In the cereals market prices remain below their levels of a year earlier. However increasing demand and a restriction in supply could turn the trend around the FAO stated in its latest report onglobal food production.
In the wheat market a downward pressure prices is forecast to continue into the new season. International wheat prices remained below the previous year's levels for the seventh consecutive monthto March, due to large worldwide supplies. The upcoming harvests in the northern hemisphere will begin to influence prices in the coming weeks.
"However, in view of a generally weaker world demand outlook and a remaining large carryover stocks, wheat prices are likely to remain under downward pressure also during the new marketing season," the FAO stated.
Meanwhile maize and sorghum prices have increased since the second half of May mainly due to weather concerns. A faster pace in import purchases in recent weeks, especially from Argentina and the UShas pushed the prices up. In South Africa, white and yellow maize prices increased in recent weeks on strong demand from nearby countries.
Over the coming months world production of maize is forecast to decline from last year's record level and feed wheat supplies are expected to be lower than in the current season, possibly leading to prices increases for those categories, the FAO stated.
Growing supplies of rice have led to some fall in international prices since March, the FAO stated. Global rice production is expected to increase further in 2005, by 2.7 per cent to 415m tonnes. However, the main seasons are just starting in some major production countries so the forecast could change the FAO warned. International trade in rice is expected to fall for the third consecutive year to 25.5m tonnes, 2.7 per cent less than the record volume in 2004.
Meanwhile a rise in global milk output by 2.8 per cent in 2005 will be fuelled by exporters in Asia and South America. The strength in international milk prices for the past two years has beenmoderated so far in 2005, with the FAO international dairy product price index dropping slightly in the past few months after reaching a 15 year peak in January.
Export prices for butter from the Oceania region are up 26 per cent from a year ago, while milk powder prices are up 19 per cent. Cheese prices have risen by 11 per cent. The EU responded to the price rises by cutting its high export refunds further in recent months. Current EU export subsidies are close to the World Trade Organisation limit, may be reduced further over the next few months, the FAO predicts.
The international demand for dairy products continues to grow, particularly in Asia, North Africa, the Near East, Central America and the Russian Federation. Income growth is a key factor in the growth. Whole and skimmed milk powders now account for about half of total dairy trade, and are almost exclusively imported by the developing and transition countries. The highest growth in milk powder imports in recent years has been registered in South East Asia.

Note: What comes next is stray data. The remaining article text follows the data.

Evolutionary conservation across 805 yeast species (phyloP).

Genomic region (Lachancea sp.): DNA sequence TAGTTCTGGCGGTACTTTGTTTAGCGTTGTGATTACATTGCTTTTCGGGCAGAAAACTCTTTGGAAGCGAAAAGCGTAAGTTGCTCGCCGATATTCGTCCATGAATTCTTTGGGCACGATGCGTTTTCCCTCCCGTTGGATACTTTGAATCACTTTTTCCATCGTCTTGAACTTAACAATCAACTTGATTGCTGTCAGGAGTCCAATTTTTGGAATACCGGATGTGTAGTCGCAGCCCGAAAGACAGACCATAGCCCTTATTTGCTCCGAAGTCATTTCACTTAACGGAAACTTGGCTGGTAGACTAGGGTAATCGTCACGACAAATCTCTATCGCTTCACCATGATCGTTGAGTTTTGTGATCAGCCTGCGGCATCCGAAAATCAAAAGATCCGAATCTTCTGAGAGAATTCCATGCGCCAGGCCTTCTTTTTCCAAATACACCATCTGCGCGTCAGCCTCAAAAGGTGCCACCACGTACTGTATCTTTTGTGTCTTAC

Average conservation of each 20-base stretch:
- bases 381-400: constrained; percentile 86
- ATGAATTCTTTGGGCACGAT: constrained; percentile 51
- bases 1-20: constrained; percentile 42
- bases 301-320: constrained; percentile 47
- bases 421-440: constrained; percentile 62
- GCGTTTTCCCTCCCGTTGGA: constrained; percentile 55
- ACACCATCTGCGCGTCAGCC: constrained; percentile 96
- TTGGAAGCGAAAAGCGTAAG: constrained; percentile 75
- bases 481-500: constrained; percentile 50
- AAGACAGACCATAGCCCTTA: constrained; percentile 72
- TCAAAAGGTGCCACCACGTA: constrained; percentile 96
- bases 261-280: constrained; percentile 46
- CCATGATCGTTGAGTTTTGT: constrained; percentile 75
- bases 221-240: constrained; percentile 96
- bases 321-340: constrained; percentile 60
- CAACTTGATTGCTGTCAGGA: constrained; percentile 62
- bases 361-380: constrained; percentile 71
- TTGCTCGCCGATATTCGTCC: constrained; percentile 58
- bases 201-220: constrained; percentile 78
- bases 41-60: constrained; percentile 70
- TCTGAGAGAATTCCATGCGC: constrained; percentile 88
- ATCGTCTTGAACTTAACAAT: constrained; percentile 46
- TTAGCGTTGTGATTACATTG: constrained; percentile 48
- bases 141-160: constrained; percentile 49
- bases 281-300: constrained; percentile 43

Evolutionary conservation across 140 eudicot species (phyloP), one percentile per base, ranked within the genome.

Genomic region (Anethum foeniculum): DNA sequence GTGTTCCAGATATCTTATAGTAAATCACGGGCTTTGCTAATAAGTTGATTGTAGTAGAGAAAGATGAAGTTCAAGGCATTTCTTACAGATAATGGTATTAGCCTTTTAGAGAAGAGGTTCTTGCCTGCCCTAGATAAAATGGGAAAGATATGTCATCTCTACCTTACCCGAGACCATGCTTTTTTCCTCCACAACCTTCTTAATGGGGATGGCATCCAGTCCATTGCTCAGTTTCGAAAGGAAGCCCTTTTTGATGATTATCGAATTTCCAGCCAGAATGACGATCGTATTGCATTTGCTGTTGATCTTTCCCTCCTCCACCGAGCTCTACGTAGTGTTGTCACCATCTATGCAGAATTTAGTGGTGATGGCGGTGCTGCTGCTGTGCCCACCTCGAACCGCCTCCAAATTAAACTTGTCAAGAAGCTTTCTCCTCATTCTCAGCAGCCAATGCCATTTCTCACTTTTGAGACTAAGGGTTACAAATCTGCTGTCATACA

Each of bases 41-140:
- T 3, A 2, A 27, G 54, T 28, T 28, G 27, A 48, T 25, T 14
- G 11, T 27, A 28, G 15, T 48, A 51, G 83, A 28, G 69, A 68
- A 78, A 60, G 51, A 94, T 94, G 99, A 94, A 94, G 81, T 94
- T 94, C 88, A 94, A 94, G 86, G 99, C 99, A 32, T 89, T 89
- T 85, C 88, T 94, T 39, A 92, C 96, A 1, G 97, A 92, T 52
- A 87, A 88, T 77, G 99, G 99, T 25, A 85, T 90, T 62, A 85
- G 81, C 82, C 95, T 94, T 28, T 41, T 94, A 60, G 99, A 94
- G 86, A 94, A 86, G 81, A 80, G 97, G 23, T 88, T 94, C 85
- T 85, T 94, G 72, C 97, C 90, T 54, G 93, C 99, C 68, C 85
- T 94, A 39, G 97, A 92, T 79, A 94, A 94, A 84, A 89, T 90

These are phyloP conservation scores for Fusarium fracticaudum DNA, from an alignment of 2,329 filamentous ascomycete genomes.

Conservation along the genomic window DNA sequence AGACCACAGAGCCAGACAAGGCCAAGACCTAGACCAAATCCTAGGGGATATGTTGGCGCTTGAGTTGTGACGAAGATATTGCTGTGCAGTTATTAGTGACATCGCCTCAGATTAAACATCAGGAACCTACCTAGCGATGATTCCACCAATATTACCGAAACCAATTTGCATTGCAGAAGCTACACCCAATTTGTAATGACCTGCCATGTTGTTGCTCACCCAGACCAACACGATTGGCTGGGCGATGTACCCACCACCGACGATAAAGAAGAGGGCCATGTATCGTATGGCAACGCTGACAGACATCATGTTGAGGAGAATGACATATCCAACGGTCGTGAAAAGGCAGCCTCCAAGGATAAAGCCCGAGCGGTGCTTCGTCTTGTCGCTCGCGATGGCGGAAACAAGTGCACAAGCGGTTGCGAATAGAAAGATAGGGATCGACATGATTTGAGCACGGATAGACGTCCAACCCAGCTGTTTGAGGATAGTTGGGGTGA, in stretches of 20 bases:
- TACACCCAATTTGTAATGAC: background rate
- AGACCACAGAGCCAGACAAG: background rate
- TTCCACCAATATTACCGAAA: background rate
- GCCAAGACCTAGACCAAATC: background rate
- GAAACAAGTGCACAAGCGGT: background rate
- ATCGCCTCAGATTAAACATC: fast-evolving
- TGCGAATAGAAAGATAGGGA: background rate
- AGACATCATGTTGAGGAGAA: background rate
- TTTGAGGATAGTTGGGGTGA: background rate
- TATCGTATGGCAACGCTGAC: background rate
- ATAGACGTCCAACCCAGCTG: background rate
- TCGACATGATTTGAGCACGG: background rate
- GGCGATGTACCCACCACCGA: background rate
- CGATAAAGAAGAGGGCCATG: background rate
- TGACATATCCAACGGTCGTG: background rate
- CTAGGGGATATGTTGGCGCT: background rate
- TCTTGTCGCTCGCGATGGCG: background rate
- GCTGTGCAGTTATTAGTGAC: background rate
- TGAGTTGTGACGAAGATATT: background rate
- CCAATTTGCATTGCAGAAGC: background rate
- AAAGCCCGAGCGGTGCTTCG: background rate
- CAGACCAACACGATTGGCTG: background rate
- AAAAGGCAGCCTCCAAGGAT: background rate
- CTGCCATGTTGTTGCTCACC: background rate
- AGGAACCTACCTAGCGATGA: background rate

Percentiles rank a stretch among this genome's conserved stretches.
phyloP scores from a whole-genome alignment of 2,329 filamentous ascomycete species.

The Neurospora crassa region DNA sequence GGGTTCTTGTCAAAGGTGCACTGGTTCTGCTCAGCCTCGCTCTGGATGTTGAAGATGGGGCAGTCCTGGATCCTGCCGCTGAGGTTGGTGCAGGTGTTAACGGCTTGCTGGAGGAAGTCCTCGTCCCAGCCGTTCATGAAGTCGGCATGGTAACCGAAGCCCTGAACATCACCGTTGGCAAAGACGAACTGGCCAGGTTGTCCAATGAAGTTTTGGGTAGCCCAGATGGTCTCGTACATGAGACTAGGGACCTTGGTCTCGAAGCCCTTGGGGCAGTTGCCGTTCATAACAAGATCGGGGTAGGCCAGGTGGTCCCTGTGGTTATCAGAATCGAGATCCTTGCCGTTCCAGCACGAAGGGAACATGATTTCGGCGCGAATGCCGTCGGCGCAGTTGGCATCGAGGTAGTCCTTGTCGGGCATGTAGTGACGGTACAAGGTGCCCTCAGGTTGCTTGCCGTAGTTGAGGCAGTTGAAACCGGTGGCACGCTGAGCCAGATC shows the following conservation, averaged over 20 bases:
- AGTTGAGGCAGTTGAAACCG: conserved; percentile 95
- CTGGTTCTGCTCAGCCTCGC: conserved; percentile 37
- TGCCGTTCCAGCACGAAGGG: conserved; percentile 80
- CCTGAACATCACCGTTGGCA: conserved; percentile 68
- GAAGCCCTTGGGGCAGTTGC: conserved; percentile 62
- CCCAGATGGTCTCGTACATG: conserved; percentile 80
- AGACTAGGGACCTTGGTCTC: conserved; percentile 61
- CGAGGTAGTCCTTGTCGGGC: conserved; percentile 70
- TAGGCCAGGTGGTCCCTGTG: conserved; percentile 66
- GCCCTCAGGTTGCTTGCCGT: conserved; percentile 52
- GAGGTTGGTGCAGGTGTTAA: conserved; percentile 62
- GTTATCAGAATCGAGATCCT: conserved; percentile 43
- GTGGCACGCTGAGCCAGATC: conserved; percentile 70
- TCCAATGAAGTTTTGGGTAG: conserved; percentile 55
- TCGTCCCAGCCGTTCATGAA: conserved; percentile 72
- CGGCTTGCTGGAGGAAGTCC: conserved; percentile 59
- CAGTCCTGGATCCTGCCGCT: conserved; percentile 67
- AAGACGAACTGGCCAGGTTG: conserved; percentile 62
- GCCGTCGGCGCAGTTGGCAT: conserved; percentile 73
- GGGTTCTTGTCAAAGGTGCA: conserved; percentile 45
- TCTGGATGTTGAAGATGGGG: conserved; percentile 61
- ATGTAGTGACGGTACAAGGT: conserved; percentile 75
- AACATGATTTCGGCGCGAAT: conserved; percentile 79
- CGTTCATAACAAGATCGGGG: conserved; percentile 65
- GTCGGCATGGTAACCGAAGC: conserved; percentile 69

"Although still subject to much uncertainty, international dairy prices may regain momentum in the short term, especially if the lower export supplies from Oceania and the EU are not fullycompensated by increasing supplies from the US and South American exporters," the FAO stated.
Coffee production continues to fall, supporting a continuing upward price trend for the rest of the year, the FAO states. Coffee prices started rising in late 2004, surged in the first quarter of2005 and by late May were about 60 per cent higher than a year ago.
International prices for bananas weakened slightly in March and April, as production recovered in several Latin American countries after a period of reduced supply. Demand has remained stable in the main banana markets, the FAO stated.
A record 2004/05 oilcrop harvest is limiting the potential for increases in prices for oilseeds and meals, while prices for oils and fats are expected to remain firm due to strong demand and below average stock levels.
The 2005 global cereal crop is expected to reach 1,996m tonnes, about 2.8 per cent below the record 2004 crop. Pulse production is also expected to decline slightly in 2005 to 61m tonnes. Most of the decline in global cereal output is occurring in the major producing and exporting developed countries. The bulk of the decrease is expected in coarse grains production in the US and Europe, where yields are expected to return closer to average after last year's record levels.
However, even with the above-average crop, output is not expected to meet rising demand for cereals. The FAO expects the rising demand will be met by drawing down from global stocks of cereals.
However, the aggregate inventories of the major exporting, developed countries, which provide the main buffer against unexpected shocks in cereal supply or demand, are forecast to increase for the second consecutive year.
The aggregate world coarse grain crop, mainly maize and sorghum, is forecast at 969m tonnes, 5.2 per cent down from 2004. Wheat output is also expected to drop by 2.5 per cent to 612m tonnes, mainly due to lower wheat import demand. Reduced output in Europe, after last year's record crops, will account for a large proportion of the reduction.
In a forecast released last week, the Organisation for Economic Co-operation and Development (OECD) forecast stiffer competition between exporters of wheat, oilseeds, sugar and livestock would intensify over the next ten years, bringing down prices over the next ten years and benefiting buyers.